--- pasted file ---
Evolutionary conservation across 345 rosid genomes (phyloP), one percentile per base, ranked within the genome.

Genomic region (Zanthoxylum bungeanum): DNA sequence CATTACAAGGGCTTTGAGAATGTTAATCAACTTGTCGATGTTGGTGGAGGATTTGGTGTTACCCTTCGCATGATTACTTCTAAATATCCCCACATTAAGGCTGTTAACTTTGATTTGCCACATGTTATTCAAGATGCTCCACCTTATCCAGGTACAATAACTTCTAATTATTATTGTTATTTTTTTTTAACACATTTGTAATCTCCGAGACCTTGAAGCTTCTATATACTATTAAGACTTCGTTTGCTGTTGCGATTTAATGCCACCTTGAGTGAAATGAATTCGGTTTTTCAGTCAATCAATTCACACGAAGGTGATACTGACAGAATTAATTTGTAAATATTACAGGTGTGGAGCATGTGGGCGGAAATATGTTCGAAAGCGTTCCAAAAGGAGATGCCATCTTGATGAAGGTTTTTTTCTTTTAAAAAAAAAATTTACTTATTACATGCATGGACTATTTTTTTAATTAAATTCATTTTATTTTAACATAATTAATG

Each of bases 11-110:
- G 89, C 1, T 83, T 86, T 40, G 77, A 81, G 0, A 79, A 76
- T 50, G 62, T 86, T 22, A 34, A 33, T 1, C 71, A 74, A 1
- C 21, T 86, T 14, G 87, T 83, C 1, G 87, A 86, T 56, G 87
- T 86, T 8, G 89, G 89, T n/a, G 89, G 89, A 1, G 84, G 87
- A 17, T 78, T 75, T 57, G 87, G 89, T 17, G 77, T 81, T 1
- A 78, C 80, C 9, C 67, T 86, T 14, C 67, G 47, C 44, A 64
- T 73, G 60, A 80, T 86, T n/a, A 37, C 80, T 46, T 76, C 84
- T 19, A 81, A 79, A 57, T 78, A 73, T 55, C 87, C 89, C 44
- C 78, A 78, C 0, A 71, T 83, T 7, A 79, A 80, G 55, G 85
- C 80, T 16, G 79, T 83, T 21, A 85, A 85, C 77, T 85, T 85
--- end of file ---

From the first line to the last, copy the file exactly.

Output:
Evolutionary conservation across 345 rosid genomes (phyloP), one percentile per base, ranked within the genome.

Genomic region (Zanthoxylum bungeanum): DNA sequence CATTACAAGGGCTTTGAGAATGTTAATCAACTTGTCGATGTTGGTGGAGGATTTGGTGTTACCCTTCGCATGATTACTTCTAAATATCCCCACATTAAGGCTGTTAACTTTGATTTGCCACATGTTATTCAAGATGCTCCACCTTATCCAGGTACAATAACTTCTAATTATTATTGTTATTTTTTTTTAACACATTTGTAATCTCCGAGACCTTGAAGCTTCTATATACTATTAAGACTTCGTTTGCTGTTGCGATTTAATGCCACCTTGAGTGAAATGAATTCGGTTTTTCAGTCAATCAATTCACACGAAGGTGATACTGACAGAATTAATTTGTAAATATTACAGGTGTGGAGCATGTGGGCGGAAATATGTTCGAAAGCGTTCCAAAAGGAGATGCCATCTTGATGAAGGTTTTTTTCTTTTAAAAAAAAAATTTACTTATTACATGCATGGACTATTTTTTTAATTAAATTCATTTTATTTTAACATAATTAATG

Each of bases 11-110:
- G 89, C 1, T 83, T 86, T 40, G 77, A 81, G 0, A 79, A 76
- T 50, G 62, T 86, T 22, A 34, A 33, T 1, C 71, A 74, A 1
- C 21, T 86, T 14, G 87, T 83, C 1, G 87, A 86, T 56, G 87
- T 86, T 8, G 89, G 89, T n/a, G 89, G 89, A 1, G 84, G 87
- A 17, T 78, T 75, T 57, G 87, G 89, T 17, G 77, T 81, T 1
- A 78, C 80, C 9, C 67, T 86, T 14, C 67, G 47, C 44, A 64
- T 73, G 60, A 80, T 86, T n/a, A 37, C 80, T 46, T 76, C 84
- T 19, A 81, A 79, A 57, T 78, A 73, T 55, C 87, C 89, C 44
- C 78, A 78, C 0, A 71, T 83, T 7, A 79, A 80, G 55, G 85
- C 80, T 16, G 79, T 83, T 21, A 85, A 85, C 77, T 85, T 85